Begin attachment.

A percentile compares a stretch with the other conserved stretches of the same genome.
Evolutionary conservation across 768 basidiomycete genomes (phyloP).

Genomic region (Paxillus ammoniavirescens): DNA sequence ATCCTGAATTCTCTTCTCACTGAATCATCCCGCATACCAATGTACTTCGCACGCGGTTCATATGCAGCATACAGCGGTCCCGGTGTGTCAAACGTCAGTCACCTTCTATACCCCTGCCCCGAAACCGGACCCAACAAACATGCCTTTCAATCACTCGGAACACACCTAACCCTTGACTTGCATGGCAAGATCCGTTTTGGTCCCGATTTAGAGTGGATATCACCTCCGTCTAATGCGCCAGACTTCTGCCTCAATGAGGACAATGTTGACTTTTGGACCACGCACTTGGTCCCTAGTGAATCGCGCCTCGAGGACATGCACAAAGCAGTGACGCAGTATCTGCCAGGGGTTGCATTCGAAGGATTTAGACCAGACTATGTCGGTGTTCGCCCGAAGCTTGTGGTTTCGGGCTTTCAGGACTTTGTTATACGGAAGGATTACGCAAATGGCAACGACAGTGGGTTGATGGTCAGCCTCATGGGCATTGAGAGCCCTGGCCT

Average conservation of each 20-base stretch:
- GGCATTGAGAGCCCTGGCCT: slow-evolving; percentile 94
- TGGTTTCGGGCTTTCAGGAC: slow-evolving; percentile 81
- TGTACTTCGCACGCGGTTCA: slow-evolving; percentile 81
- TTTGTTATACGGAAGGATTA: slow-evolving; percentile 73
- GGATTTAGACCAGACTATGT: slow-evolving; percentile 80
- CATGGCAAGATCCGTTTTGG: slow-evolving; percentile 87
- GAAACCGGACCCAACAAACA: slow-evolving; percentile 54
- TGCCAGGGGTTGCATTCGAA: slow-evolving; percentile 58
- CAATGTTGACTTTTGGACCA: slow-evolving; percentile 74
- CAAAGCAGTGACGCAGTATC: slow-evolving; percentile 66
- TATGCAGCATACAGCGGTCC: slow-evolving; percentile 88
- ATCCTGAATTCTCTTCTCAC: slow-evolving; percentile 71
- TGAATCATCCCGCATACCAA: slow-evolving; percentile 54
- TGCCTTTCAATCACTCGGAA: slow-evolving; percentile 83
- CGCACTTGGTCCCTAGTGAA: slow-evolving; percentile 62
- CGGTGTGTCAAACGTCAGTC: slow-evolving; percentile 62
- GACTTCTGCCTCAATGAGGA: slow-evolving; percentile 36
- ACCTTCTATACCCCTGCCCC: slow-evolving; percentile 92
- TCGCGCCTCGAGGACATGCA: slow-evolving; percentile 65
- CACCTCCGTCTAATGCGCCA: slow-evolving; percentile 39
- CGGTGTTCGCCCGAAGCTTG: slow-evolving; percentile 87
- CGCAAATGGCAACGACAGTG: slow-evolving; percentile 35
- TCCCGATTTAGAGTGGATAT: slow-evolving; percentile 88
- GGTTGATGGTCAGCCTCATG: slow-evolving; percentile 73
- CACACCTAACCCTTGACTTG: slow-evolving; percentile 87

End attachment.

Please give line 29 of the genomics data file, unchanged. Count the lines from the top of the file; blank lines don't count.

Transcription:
- CACACCTAACCCTTGACTTG: slow-evolving; percentile 87